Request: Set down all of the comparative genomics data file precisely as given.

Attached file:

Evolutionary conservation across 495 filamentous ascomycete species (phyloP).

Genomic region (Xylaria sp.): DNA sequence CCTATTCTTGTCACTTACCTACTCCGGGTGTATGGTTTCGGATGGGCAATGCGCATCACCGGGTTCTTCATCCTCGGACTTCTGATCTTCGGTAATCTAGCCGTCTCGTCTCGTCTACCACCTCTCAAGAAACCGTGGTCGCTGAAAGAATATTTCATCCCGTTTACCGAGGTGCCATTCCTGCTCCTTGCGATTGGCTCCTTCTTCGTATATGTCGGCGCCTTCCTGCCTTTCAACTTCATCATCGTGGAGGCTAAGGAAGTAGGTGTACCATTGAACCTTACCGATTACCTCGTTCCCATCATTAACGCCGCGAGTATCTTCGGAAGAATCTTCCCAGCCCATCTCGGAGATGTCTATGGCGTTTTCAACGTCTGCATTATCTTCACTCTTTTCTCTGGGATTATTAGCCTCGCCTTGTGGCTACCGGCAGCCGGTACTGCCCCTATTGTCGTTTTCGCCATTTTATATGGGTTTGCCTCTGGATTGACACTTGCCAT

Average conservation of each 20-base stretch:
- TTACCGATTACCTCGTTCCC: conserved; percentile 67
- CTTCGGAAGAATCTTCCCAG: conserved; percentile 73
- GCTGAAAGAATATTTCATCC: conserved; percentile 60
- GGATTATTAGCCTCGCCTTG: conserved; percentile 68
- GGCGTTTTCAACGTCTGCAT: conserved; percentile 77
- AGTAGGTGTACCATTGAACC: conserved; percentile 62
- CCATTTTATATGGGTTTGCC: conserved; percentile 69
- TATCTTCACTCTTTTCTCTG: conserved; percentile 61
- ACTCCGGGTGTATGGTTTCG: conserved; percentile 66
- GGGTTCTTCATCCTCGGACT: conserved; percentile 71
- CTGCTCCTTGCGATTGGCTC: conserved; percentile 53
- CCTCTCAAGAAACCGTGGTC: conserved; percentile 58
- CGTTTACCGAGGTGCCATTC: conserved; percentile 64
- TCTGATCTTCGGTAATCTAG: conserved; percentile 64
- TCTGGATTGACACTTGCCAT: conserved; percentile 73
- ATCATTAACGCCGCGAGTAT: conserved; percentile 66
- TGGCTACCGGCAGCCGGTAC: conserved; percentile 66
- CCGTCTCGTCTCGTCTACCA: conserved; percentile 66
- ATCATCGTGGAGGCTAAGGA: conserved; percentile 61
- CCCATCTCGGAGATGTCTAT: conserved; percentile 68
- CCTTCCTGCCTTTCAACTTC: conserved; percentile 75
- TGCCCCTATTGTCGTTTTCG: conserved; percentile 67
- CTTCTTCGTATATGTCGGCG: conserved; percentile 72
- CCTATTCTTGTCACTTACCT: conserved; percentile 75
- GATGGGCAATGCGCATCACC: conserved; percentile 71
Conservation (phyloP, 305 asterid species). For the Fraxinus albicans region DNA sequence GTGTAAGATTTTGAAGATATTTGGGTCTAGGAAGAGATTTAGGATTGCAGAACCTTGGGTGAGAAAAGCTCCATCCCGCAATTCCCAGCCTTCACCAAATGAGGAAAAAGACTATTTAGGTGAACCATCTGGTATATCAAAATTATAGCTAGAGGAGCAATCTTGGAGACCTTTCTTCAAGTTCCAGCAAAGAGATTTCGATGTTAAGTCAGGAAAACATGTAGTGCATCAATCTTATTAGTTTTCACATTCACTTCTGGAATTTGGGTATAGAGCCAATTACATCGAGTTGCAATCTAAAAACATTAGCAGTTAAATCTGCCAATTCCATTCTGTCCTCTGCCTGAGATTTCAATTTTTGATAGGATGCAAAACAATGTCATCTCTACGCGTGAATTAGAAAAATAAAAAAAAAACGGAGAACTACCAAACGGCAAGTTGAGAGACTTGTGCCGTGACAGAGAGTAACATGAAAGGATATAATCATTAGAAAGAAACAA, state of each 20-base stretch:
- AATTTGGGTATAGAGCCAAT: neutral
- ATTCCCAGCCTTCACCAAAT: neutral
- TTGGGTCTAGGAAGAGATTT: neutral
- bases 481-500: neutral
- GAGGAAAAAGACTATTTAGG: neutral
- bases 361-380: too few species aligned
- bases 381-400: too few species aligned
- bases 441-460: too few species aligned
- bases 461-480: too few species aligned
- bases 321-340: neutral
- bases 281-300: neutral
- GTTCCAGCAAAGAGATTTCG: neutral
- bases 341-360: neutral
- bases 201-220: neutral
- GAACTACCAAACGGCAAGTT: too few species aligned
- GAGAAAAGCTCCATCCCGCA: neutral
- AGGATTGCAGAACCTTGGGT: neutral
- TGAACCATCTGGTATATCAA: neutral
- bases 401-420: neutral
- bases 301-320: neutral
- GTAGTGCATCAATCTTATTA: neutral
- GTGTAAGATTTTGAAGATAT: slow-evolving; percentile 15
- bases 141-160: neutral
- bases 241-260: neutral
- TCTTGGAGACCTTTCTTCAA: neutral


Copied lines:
Evolutionary conservation across 495 filamentous ascomycete species (phyloP).

Genomic region (Xylaria sp.): DNA sequence CCTATTCTTGTCACTTACCTACTCCGGGTGTATGGTTTCGGATGGGCAATGCGCATCACCGGGTTCTTCATCCTCGGACTTCTGATCTTCGGTAATCTAGCCGTCTCGTCTCGTCTACCACCTCTCAAGAAACCGTGGTCGCTGAAAGAATATTTCATCCCGTTTACCGAGGTGCCATTCCTGCTCCTTGCGATTGGCTCCTTCTTCGTATATGTCGGCGCCTTCCTGCCTTTCAACTTCATCATCGTGGAGGCTAAGGAAGTAGGTGTACCATTGAACCTTACCGATTACCTCGTTCCCATCATTAACGCCGCGAGTATCTTCGGAAGAATCTTCCCAGCCCATCTCGGAGATGTCTATGGCGTTTTCAACGTCTGCATTATCTTCACTCTTTTCTCTGGGATTATTAGCCTCGCCTTGTGGCTACCGGCAGCCGGTACTGCCCCTATTGTCGTTTTCGCCATTTTATATGGGTTTGCCTCTGGATTGACACTTGCCAT

Average conservation of each 20-base stretch:
- TTACCGATTACCTCGTTCCC: conserved; percentile 67
- CTTCGGAAGAATCTTCCCAG: conserved; percentile 73
- GCTGAAAGAATATTTCATCC: conserved; percentile 60
- GGATTATTAGCCTCGCCTTG: conserved; percentile 68
- GGCGTTTTCAACGTCTGCAT: conserved; percentile 77
- AGTAGGTGTACCATTGAACC: conserved; percentile 62
- CCATTTTATATGGGTTTGCC: conserved; percentile 69
- TATCTTCACTCTTTTCTCTG: conserved; percentile 61
- ACTCCGGGTGTATGGTTTCG: conserved; percentile 66
- GGGTTCTTCATCCTCGGACT: conserved; percentile 71
- CTGCTCCTTGCGATTGGCTC: conserved; percentile 53
- CCTCTCAAGAAACCGTGGTC: conserved; percentile 58
- CGTTTACCGAGGTGCCATTC: conserved; percentile 64
- TCTGATCTTCGGTAATCTAG: conserved; percentile 64
- TCTGGATTGACACTTGCCAT: conserved; percentile 73
- ATCATTAACGCCGCGAGTAT: conserved; percentile 66
- TGGCTACCGGCAGCCGGTAC: conserved; percentile 66
- CCGTCTCGTCTCGTCTACCA: conserved; percentile 66
- ATCATCGTGGAGGCTAAGGA: conserved; percentile 61
- CCCATCTCGGAGATGTCTAT: conserved; percentile 68
- CCTTCCTGCCTTTCAACTTC: conserved; percentile 75
- TGCCCCTATTGTCGTTTTCG: conserved; percentile 67
- CTTCTTCGTATATGTCGGCG: conserved; percentile 72
- CCTATTCTTGTCACTTACCT: conserved; percentile 75
- GATGGGCAATGCGCATCACC: conserved; percentile 71
Conservation (phyloP, 305 asterid species). For the Fraxinus albicans region DNA sequence GTGTAAGATTTTGAAGATATTTGGGTCTAGGAAGAGATTTAGGATTGCAGAACCTTGGGTGAGAAAAGCTCCATCCCGCAATTCCCAGCCTTCACCAAATGAGGAAAAAGACTATTTAGGTGAACCATCTGGTATATCAAAATTATAGCTAGAGGAGCAATCTTGGAGACCTTTCTTCAAGTTCCAGCAAAGAGATTTCGATGTTAAGTCAGGAAAACATGTAGTGCATCAATCTTATTAGTTTTCACATTCACTTCTGGAATTTGGGTATAGAGCCAATTACATCGAGTTGCAATCTAAAAACATTAGCAGTTAAATCTGCCAATTCCATTCTGTCCTCTGCCTGAGATTTCAATTTTTGATAGGATGCAAAACAATGTCATCTCTACGCGTGAATTAGAAAAATAAAAAAAAAACGGAGAACTACCAAACGGCAAGTTGAGAGACTTGTGCCGTGACAGAGAGTAACATGAAAGGATATAATCATTAGAAAGAAACAA, state of each 20-base stretch:
- AATTTGGGTATAGAGCCAAT: neutral
- ATTCCCAGCCTTCACCAAAT: neutral
- TTGGGTCTAGGAAGAGATTT: neutral
- bases 481-500: neutral
- GAGGAAAAAGACTATTTAGG: neutral
- bases 361-380: too few species aligned
- bases 381-400: too few species aligned
- bases 441-460: too few species aligned
- bases 461-480: too few species aligned
- bases 321-340: neutral
- bases 281-300: neutral
- GTTCCAGCAAAGAGATTTCG: neutral
- bases 341-360: neutral
- bases 201-220: neutral
- GAACTACCAAACGGCAAGTT: too few species aligned
- GAGAAAAGCTCCATCCCGCA: neutral
- AGGATTGCAGAACCTTGGGT: neutral
- TGAACCATCTGGTATATCAA: neutral
- bases 401-420: neutral
- bases 301-320: neutral
- GTAGTGCATCAATCTTATTA: neutral
- GTGTAAGATTTTGAAGATAT: slow-evolving; percentile 15
- bases 141-160: neutral
- bases 241-260: neutral
- TCTTGGAGACCTTTCTTCAA: neutral